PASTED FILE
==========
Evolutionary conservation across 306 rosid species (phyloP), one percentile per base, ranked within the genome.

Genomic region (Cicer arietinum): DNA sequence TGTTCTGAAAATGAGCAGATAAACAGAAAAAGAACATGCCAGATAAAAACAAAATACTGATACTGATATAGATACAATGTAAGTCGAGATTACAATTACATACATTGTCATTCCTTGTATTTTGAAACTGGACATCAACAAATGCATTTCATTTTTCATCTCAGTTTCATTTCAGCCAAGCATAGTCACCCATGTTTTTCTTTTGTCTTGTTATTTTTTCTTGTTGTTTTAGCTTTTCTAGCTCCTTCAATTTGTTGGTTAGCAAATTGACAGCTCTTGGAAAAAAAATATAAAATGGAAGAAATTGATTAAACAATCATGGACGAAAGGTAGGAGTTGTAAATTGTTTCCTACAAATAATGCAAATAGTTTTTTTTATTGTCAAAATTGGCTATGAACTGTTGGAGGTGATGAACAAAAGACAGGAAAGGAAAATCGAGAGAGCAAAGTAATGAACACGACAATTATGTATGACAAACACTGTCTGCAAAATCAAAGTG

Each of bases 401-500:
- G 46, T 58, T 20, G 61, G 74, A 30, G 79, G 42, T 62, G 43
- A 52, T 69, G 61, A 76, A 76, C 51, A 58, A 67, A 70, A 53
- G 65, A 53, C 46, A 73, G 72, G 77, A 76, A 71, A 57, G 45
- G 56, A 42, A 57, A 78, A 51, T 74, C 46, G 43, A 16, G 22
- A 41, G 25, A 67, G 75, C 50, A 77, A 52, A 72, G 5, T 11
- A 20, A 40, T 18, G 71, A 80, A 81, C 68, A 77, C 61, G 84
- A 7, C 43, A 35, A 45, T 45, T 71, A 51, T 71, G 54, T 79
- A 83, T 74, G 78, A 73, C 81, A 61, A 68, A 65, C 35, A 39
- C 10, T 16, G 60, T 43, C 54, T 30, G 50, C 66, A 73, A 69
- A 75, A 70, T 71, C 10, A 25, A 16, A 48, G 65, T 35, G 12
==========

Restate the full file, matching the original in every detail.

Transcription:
Evolutionary conservation across 306 rosid species (phyloP), one percentile per base, ranked within the genome.

Genomic region (Cicer arietinum): DNA sequence TGTTCTGAAAATGAGCAGATAAACAGAAAAAGAACATGCCAGATAAAAACAAAATACTGATACTGATATAGATACAATGTAAGTCGAGATTACAATTACATACATTGTCATTCCTTGTATTTTGAAACTGGACATCAACAAATGCATTTCATTTTTCATCTCAGTTTCATTTCAGCCAAGCATAGTCACCCATGTTTTTCTTTTGTCTTGTTATTTTTTCTTGTTGTTTTAGCTTTTCTAGCTCCTTCAATTTGTTGGTTAGCAAATTGACAGCTCTTGGAAAAAAAATATAAAATGGAAGAAATTGATTAAACAATCATGGACGAAAGGTAGGAGTTGTAAATTGTTTCCTACAAATAATGCAAATAGTTTTTTTTATTGTCAAAATTGGCTATGAACTGTTGGAGGTGATGAACAAAAGACAGGAAAGGAAAATCGAGAGAGCAAAGTAATGAACACGACAATTATGTATGACAAACACTGTCTGCAAAATCAAAGTG

Each of bases 401-500:
- G 46, T 58, T 20, G 61, G 74, A 30, G 79, G 42, T 62, G 43
- A 52, T 69, G 61, A 76, A 76, C 51, A 58, A 67, A 70, A 53
- G 65, A 53, C 46, A 73, G 72, G 77, A 76, A 71, A 57, G 45
- G 56, A 42, A 57, A 78, A 51, T 74, C 46, G 43, A 16, G 22
- A 41, G 25, A 67, G 75, C 50, A 77, A 52, A 72, G 5, T 11
- A 20, A 40, T 18, G 71, A 80, A 81, C 68, A 77, C 61, G 84
- A 7, C 43, A 35, A 45, T 45, T 71, A 51, T 71, G 54, T 79
- A 83, T 74, G 78, A 73, C 81, A 61, A 68, A 65, C 35, A 39
- C 10, T 16, G 60, T 43, C 54, T 30, G 50, C 66, A 73, A 69
- A 75, A 70, T 71, C 10, A 25, A 16, A 48, G 65, T 35, G 12